A certain senselessness pervades the entirety of this album, which brings together two separate, yet interrelated works. One is a soundtrack for a short film about the abuse of a teenage girl at a summer camp, and the other is an EP about seemingly moving through space but not through time. Both subtly suggest the absence of something fundamental, a central lack that undermines even the clearest, most melodic moments scattered throughout. Fairchild OST + Border Land EP doesn’t sound like a dark ambient record, and yet it utilizes some of its best techniques to develop a music that estranges with warmth, that mires listeners in an instability that seems to have no origin and yet firmly finds its grip around our selves.
The ambient wandering of the album is, in this sense, a ludic articulation of loss, one in which play as a function of joy peacefully (as peacefully as death) gives way to something bitter, the wondrous paths of summer petrified into place, a sunlit memory that refuses to cede, that blindingly wants eternity, whichever the cost. By means of sparsity and slow dislocations of the music’s flow, Jordan Reyes introduces very slight but significant tensions into pieces that would be otherwise comforting and happy; the wandering, instead of being oriented by play and self-fulfilment, is guided by alienation, by the loss of a centered self with which every path acquires meaning. The Fairchild side of the album is soft in this regard, leading listeners with care towards a destination in which they will be then abandoned, entering the Borderland in which sounds no longer seem to fit well together – it’s as if they were stumbling upon each other, clumsily clashing into an order there’s no one left to understand.
But the strange non-specificity of the borderland permeates, on repeated listens, upon the apparent clarity of the album’s first section. It was always there – the obscure confines of nothingness right where the sun is at its highest, blinding and bright. The certainties of melody and quiet, relaxing ambient crumble upon close inspection, revealing a profound, almost numbing absence beneath. That’s where the dark ambient techniques come into play: sweet little interactions of warm sounds grow into indeterminate drones; the tranquil tones of summer disarm into short dissonant grinds; whatever organic qualities the album has are reverted by the end, transformed into alarming decomposition.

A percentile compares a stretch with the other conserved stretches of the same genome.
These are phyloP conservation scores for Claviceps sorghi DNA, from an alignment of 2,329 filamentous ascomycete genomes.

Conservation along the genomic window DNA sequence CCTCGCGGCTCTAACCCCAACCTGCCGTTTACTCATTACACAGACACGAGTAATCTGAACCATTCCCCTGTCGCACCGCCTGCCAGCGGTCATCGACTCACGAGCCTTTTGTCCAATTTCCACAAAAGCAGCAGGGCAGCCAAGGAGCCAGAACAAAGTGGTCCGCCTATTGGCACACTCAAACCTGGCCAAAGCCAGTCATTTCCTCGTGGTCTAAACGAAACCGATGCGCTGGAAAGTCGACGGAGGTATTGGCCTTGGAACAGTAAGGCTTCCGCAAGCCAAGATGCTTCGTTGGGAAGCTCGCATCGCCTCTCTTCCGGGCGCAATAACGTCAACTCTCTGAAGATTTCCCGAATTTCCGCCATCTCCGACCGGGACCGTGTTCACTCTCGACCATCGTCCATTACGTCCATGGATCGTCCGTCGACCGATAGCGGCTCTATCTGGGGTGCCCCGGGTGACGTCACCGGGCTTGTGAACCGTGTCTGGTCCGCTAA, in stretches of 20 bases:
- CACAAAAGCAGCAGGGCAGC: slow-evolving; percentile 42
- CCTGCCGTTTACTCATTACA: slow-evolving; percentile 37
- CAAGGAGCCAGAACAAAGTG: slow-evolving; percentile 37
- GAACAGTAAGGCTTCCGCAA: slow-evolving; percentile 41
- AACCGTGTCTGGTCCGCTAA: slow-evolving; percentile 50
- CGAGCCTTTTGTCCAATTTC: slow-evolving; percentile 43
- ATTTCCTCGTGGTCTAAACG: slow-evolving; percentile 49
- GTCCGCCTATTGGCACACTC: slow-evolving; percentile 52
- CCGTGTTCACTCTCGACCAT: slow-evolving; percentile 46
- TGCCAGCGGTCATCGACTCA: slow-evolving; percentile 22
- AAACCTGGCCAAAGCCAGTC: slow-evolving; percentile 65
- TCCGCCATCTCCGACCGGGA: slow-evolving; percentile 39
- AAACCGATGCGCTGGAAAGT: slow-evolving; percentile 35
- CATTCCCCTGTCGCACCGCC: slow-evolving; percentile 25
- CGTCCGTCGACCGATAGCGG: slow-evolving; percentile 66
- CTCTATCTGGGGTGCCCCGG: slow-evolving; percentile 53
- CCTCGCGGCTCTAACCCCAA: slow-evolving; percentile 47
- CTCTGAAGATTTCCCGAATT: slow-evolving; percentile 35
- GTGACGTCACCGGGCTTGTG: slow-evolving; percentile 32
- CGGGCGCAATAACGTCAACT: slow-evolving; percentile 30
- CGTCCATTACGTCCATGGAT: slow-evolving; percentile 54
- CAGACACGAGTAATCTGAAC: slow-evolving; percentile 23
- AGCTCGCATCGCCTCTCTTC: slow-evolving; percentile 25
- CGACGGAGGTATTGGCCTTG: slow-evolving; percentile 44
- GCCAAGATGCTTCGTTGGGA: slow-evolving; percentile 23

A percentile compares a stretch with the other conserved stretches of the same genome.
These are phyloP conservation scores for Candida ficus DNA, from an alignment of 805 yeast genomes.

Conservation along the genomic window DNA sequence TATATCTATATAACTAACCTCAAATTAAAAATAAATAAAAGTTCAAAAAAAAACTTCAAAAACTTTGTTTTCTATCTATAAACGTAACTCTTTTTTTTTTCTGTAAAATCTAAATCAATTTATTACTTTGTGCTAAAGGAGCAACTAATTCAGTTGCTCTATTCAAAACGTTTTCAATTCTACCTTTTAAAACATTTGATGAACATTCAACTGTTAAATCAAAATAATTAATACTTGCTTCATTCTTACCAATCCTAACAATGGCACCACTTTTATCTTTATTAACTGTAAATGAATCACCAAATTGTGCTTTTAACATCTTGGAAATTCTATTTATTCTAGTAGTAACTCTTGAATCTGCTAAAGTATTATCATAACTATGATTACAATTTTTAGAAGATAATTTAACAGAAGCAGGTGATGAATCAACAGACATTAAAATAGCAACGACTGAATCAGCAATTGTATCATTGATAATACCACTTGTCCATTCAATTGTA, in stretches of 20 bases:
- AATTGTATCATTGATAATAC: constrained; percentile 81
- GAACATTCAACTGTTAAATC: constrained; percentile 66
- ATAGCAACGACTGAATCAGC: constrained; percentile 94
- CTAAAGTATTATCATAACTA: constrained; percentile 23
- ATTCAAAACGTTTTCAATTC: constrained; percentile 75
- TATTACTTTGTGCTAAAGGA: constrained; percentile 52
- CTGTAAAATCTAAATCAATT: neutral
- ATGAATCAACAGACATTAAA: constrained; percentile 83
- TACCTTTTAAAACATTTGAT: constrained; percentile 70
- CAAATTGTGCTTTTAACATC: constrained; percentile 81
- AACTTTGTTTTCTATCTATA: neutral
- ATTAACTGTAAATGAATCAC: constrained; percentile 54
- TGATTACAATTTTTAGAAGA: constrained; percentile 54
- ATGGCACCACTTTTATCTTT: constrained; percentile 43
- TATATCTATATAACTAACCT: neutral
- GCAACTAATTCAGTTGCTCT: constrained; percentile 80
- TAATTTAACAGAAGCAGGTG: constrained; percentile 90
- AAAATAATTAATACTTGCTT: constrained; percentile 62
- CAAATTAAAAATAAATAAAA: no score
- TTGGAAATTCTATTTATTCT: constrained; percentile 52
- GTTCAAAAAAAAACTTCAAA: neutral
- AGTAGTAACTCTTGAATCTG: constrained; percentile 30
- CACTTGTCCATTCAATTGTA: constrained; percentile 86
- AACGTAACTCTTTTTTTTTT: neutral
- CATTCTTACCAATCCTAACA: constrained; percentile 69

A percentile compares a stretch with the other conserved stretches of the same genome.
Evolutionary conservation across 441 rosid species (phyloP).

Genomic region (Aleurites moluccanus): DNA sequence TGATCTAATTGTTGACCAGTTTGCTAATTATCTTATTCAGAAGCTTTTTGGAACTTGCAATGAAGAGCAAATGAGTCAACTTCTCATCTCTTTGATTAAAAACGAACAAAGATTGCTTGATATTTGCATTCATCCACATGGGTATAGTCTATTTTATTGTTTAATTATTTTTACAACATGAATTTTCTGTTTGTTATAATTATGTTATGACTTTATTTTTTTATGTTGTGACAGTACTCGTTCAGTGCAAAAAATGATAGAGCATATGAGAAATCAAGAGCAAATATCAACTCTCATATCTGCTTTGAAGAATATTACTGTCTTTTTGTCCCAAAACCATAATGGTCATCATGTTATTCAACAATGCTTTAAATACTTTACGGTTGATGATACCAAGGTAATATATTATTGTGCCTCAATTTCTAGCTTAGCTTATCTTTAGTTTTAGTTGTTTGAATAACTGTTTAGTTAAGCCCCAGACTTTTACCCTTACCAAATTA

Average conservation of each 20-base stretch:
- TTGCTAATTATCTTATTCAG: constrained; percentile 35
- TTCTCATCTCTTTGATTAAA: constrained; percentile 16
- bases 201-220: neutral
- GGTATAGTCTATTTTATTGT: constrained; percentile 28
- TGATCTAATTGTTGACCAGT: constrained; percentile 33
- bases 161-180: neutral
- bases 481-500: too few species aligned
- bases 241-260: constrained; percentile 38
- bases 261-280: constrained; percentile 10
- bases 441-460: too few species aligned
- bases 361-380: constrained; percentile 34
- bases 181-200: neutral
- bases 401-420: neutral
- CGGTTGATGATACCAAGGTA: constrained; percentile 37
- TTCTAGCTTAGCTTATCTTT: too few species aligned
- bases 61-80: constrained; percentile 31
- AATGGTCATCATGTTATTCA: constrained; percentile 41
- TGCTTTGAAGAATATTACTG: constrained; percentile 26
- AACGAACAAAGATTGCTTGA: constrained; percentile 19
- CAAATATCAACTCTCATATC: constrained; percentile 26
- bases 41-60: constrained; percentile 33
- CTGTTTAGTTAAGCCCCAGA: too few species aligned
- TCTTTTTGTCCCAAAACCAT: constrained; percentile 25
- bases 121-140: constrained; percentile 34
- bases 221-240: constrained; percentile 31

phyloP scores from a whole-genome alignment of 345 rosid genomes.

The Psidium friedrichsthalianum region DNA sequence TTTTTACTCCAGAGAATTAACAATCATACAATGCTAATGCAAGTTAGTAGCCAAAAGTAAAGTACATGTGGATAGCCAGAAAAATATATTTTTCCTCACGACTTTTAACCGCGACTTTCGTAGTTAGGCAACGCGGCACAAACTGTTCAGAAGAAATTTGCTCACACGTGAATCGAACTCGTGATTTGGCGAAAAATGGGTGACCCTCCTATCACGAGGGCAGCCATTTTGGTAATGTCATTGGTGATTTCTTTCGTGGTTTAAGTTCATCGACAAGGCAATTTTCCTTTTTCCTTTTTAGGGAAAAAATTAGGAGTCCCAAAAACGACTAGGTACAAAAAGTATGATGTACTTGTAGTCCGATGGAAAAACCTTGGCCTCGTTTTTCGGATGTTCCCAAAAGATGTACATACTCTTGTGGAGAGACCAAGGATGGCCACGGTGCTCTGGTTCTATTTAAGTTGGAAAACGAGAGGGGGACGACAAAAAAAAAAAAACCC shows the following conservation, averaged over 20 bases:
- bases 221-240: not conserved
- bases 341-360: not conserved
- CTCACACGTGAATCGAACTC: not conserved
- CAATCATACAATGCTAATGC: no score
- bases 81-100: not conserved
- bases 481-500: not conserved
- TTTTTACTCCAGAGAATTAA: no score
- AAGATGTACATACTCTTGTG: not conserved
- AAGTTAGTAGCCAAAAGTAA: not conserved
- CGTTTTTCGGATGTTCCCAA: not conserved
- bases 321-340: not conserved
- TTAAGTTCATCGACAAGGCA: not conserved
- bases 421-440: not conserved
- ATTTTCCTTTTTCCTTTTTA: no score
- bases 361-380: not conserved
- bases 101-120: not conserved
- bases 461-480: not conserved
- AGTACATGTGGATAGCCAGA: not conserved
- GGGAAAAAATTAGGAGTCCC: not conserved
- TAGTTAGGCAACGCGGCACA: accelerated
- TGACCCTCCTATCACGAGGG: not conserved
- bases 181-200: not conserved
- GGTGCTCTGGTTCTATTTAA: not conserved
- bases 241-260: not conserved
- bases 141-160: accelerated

While this is much more evident towards the album’s finish, the transition between the two sections is crucial for understanding just how well Reyes puts these ideas to work. The last Fairchild track, “Playing at the Pool”, is the epicenter of the record and stands out primarily for two things. First, it is built around the repetition of a single motif. This is meaningful because the rest of the album relies, like all good ambient, upon a sense of indetermination that is nonetheless reassuring. Whatever instances of repetition occur, they are always inscribed as part of an atmospheric process, of giving us a path towards some expressive end even if it never seems to fully realize. In “Playing the Pool”, the reiteration serves no ulterior purpose – it leads only back to itself. Thus, not only does it seem out of place, it also prods listeners towards estrangement, its lullaby melody a source of distancing instead of comfort. Second, it sets the tone for the dark borderland to come in bright terms, its sweetness integral to the dread it is accompanied by.
The borderland is harsher in more conventional ways, but its heaviness is implied already in the darkly vague horizons of Fairchild, its suggestions of mirthless yet tender paths without end a powerful expression of the idea of a loss of self. The violence it contains is not explosive or necessarily rooted in some outside force – it emanates from within, and it cracks whatever stability it finds. Listen carefully: are you still yourself when everything around you reveals itself to be transient, intangible, and hostile? (David Murrieta Flores)